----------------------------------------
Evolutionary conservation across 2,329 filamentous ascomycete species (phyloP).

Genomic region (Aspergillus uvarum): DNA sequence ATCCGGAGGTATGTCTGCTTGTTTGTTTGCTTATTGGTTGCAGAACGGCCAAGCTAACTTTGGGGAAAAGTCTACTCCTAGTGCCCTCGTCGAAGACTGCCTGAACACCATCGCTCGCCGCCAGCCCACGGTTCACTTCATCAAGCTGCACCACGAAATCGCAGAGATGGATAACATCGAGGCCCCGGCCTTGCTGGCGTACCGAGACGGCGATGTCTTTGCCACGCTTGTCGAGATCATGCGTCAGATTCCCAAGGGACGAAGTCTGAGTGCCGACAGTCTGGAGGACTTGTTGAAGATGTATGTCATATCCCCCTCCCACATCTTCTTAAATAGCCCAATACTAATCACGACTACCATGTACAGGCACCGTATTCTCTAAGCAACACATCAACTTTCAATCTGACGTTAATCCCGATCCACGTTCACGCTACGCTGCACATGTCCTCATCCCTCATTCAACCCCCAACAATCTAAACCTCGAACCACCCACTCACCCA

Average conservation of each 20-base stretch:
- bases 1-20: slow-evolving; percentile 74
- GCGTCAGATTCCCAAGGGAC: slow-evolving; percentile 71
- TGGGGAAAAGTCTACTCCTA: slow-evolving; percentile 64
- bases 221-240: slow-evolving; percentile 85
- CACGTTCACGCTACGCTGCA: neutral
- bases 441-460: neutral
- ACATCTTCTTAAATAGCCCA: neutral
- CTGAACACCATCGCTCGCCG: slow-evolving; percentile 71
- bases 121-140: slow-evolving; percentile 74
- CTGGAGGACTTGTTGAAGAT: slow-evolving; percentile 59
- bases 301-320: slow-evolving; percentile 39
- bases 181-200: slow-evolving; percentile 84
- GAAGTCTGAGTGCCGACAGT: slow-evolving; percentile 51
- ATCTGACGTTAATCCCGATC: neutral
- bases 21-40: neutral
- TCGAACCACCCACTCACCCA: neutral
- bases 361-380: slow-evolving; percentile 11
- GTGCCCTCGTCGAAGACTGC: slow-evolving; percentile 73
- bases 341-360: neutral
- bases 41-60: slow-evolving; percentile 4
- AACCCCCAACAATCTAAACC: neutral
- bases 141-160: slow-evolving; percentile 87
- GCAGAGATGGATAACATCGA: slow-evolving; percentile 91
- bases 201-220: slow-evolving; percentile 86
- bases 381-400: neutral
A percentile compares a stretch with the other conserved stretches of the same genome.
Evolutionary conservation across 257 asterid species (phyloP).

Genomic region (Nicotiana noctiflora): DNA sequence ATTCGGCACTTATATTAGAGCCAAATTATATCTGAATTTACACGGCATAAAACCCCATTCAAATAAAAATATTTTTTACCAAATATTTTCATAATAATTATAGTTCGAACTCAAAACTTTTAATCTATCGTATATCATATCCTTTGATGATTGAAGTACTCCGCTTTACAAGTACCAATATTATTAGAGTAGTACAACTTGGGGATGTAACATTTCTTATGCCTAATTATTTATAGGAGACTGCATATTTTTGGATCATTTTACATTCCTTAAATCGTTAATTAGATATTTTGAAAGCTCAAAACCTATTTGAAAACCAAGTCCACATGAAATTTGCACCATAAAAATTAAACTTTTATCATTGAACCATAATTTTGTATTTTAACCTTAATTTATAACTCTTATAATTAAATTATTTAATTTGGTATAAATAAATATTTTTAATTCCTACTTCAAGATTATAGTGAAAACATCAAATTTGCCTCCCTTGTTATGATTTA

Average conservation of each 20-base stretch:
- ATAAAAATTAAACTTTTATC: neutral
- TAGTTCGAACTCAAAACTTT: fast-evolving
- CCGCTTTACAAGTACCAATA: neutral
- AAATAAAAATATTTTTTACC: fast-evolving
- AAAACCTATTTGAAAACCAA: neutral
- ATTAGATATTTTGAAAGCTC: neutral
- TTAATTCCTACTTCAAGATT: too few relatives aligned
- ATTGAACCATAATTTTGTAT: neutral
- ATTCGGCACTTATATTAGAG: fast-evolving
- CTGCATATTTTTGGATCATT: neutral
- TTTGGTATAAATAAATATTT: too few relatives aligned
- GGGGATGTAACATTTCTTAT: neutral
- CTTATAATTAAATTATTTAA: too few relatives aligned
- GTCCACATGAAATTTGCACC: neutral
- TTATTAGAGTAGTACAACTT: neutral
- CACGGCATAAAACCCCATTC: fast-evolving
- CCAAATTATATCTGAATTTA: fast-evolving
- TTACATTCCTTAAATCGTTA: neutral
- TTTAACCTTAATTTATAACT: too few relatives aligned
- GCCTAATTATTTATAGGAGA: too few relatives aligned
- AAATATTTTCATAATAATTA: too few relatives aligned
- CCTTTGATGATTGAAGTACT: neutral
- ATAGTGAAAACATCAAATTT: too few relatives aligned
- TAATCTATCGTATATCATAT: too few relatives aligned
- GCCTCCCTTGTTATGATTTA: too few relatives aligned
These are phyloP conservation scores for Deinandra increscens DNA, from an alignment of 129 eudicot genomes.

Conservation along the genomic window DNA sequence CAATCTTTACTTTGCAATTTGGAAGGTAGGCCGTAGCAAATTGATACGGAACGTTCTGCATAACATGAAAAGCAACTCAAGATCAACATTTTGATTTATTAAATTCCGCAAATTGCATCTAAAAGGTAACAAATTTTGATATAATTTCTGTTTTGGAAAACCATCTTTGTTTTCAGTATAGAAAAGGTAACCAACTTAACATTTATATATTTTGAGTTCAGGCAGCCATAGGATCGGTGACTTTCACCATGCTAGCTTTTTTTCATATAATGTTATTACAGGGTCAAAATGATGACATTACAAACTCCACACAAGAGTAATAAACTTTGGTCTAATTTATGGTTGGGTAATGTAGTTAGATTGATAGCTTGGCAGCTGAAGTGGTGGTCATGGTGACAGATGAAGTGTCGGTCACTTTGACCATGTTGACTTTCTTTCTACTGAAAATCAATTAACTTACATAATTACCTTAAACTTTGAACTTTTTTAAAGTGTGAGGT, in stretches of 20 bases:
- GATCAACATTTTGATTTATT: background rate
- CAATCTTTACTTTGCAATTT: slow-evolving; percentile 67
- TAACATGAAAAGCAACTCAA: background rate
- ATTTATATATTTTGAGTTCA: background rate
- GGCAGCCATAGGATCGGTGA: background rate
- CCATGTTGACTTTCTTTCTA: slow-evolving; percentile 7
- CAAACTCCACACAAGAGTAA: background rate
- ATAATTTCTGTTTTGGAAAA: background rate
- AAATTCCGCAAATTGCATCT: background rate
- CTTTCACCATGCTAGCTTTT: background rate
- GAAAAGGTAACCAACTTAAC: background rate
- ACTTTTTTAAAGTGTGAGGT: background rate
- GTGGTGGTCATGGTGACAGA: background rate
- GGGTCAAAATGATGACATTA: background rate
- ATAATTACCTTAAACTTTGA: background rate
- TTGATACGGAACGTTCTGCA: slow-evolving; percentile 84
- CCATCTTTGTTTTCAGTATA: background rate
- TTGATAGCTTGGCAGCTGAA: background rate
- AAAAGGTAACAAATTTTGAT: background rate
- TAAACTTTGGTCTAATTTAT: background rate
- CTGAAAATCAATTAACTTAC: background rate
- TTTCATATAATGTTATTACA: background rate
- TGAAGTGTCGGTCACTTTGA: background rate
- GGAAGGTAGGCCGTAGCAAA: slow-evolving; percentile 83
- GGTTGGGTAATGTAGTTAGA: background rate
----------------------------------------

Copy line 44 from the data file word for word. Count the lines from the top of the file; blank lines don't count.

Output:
- GGGGATGTAACATTTCTTAT: neutral